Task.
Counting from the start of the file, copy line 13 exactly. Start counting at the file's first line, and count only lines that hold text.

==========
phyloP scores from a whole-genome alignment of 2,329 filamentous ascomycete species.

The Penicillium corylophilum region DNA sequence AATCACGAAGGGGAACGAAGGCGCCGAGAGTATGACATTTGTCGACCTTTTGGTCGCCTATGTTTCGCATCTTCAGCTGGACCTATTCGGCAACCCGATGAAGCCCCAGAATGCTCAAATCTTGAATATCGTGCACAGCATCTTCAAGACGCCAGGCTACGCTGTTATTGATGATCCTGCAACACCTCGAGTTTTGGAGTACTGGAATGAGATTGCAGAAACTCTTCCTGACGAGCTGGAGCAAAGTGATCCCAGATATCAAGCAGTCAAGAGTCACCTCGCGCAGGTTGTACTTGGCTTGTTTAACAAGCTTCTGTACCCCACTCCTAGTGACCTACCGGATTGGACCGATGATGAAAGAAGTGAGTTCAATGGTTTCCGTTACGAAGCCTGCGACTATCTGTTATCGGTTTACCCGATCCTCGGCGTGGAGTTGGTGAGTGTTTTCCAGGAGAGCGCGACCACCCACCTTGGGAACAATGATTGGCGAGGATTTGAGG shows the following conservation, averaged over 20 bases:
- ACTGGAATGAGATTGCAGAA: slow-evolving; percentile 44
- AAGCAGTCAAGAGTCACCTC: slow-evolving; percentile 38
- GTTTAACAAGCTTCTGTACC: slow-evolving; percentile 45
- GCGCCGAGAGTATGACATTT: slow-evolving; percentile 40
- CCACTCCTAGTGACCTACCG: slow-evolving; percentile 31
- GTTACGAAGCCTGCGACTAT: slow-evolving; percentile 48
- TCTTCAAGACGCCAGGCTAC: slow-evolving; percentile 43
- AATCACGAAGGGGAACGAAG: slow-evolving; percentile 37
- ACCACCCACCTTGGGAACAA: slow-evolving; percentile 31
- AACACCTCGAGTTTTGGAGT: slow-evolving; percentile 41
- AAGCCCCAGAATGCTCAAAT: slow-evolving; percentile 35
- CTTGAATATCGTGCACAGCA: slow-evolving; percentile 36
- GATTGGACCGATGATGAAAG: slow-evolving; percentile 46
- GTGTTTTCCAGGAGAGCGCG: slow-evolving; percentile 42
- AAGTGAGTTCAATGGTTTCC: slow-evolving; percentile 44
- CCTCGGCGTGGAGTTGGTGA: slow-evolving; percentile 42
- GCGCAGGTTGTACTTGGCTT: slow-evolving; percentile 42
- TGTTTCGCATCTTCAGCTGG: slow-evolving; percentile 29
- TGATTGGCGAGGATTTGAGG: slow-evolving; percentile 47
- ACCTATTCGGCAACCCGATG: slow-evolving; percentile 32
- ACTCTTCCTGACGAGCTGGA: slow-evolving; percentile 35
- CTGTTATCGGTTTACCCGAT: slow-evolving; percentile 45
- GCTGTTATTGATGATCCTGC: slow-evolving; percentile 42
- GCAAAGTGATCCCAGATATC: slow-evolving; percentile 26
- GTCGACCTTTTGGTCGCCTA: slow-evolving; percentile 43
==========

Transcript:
- AAGCCCCAGAATGCTCAAAT: slow-evolving; percentile 35